But Israeli ministers insist this will encourage Hamas and reward terrorism, further reducing the chances of a negotiated settlement.

Most countries – about 139 in all – formally recognise a Palestinian state.

On May 10, 143 out of 193 members of the United Nations’ general assembly voted in favour of a Palestinian bid for full UN membership, something that is only open to states.

Palestine currently has a kind of enhanced observer status at the UN, which gives them a seat but not a vote in the assembly.

It is also recognised by various international organisations including the Arab League and the Organisation of Islamic Cooperation.

A minority of European countries already recognise a Palestinian state. They comprise Hungary, Poland, Romania, the Czech Republic, Slovakia, and Bulgaria which adopted the position 1988; and others including Sweden, Cyprus and Malta.

But many European nations – and the United States – say they will recognise a Palestinian state only as part of a long-term political solution to the conflict in the Middle East.

This is often referred to as the ‘two-state solution’ where both Israelis and Palestinians agree to have their own states with their own borders.

European countries and the US differ over when they should recognise a Palestinian state.

Ireland, Spain and Norway say they are doing so now to kick-start a political process. They argue there will be a sustained solution to the current crisis only if both sides can aim at some kind of political horizon.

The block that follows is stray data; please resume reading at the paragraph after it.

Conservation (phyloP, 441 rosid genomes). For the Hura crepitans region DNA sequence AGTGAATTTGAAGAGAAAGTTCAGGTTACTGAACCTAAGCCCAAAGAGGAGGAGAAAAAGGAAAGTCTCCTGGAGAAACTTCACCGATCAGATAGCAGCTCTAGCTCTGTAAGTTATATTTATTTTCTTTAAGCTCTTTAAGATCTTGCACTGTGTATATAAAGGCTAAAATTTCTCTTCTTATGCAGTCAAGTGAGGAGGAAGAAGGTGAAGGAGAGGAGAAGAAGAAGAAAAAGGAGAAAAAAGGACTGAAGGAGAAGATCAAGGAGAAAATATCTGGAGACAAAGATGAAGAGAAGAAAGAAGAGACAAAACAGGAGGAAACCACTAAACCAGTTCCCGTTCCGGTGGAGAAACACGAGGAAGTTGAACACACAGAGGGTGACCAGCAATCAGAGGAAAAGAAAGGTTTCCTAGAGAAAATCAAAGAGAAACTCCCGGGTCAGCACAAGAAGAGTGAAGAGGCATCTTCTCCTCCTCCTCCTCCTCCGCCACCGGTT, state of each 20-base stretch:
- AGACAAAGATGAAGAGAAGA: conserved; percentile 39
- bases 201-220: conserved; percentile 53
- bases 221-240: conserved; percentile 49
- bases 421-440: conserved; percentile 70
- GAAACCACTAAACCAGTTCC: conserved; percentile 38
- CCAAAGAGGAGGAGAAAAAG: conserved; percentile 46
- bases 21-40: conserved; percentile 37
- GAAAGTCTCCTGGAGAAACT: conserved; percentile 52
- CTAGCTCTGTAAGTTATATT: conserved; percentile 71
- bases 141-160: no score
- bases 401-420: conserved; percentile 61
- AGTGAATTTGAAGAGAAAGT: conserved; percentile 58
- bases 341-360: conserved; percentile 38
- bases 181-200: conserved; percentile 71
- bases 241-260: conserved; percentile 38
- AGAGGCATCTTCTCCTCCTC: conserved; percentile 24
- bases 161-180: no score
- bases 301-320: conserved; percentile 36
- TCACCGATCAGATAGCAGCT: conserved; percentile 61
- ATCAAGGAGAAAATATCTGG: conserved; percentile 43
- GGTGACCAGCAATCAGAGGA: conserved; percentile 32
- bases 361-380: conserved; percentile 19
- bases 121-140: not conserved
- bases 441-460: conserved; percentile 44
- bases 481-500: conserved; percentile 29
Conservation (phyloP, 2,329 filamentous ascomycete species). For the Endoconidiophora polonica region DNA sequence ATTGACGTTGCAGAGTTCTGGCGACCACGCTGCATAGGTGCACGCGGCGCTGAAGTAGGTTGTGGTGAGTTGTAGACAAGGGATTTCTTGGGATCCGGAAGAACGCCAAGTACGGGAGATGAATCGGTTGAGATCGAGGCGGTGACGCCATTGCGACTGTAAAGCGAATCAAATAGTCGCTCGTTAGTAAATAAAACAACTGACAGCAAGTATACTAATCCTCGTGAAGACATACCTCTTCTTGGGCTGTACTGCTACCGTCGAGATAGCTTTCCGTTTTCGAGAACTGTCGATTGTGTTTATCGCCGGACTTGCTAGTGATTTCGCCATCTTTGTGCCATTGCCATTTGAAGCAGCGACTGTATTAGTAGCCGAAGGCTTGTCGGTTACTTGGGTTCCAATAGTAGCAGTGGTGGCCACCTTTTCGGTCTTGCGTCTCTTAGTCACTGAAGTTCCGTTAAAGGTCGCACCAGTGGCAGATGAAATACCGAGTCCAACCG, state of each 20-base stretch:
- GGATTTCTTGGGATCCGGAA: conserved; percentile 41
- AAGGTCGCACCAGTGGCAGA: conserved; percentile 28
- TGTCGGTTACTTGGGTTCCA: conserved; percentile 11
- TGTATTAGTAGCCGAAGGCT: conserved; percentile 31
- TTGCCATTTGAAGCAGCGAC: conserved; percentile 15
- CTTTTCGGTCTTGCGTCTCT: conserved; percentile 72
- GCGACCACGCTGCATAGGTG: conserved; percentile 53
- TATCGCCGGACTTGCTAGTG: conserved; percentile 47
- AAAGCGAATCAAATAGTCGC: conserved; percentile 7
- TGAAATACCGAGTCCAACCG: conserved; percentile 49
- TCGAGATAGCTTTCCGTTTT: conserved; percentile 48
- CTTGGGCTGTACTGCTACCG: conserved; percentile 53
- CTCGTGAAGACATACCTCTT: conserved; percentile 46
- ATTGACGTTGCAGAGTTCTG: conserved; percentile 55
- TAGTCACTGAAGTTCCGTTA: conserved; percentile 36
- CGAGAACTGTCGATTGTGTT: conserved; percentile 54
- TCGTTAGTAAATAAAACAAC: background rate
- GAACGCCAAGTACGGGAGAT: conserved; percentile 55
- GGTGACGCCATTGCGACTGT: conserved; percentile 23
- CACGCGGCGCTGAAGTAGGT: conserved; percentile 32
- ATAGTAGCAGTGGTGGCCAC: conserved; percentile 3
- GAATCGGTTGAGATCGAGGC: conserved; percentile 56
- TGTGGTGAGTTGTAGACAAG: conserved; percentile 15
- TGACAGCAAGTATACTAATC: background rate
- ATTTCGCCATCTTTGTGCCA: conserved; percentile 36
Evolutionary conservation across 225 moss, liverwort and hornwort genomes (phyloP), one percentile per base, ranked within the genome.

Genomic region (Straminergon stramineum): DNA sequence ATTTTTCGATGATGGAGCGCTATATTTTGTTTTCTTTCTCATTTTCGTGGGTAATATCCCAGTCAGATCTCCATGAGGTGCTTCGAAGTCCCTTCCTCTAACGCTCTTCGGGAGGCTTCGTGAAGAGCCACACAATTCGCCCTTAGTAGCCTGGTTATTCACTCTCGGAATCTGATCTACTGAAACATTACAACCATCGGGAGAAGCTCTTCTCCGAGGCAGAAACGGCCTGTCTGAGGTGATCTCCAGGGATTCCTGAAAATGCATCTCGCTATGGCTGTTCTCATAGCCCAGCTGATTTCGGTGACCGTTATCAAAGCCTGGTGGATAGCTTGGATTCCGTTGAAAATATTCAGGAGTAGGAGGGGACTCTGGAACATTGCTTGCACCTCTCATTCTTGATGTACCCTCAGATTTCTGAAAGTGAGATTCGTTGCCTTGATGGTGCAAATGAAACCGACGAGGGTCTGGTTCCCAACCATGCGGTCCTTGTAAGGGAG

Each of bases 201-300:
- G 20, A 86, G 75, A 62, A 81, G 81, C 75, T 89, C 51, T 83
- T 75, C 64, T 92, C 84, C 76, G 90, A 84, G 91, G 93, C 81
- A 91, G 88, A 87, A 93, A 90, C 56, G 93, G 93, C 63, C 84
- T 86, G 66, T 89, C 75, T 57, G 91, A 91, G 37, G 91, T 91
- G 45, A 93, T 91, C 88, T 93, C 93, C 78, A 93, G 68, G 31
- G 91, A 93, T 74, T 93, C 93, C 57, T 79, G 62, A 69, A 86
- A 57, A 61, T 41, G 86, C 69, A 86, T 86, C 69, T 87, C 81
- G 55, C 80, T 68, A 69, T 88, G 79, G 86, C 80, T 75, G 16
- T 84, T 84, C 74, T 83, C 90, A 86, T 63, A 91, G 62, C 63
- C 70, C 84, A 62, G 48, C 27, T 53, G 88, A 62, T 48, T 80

These countries are also responding to domestic political pressures to show more support for Palestinians.

In the past, the position of many Western countries was that Palestinian statehood should be a prize for a final peace agreement.

But Lord Cameron, the UK Foreign Secretary, and some other European countries have in recent months shifted their positions, saying the recognition of Palestinian statehood could come earlier, to help drive momentum towards a political settlement.

In February, President Macron of France said: “The recognition of a Palestinian state is not a taboo for France.”

And earlier this month, France supported Palestinian membership of the UN in the general assembly vote.

The US has privately discussed this issue with European allies but is more cautious and wants a clearer sense of what the policy would mean in practice.

So the key debate behind the scenes is about when these holdout countries should recognise a Palestinian state: when formal peace talks begin between Israelis and Palestinians, when Israel and Saudi Arabia normalise diplomatic relations, when Israel fails to undertake certain actions, or when the Palestinians take certain actions.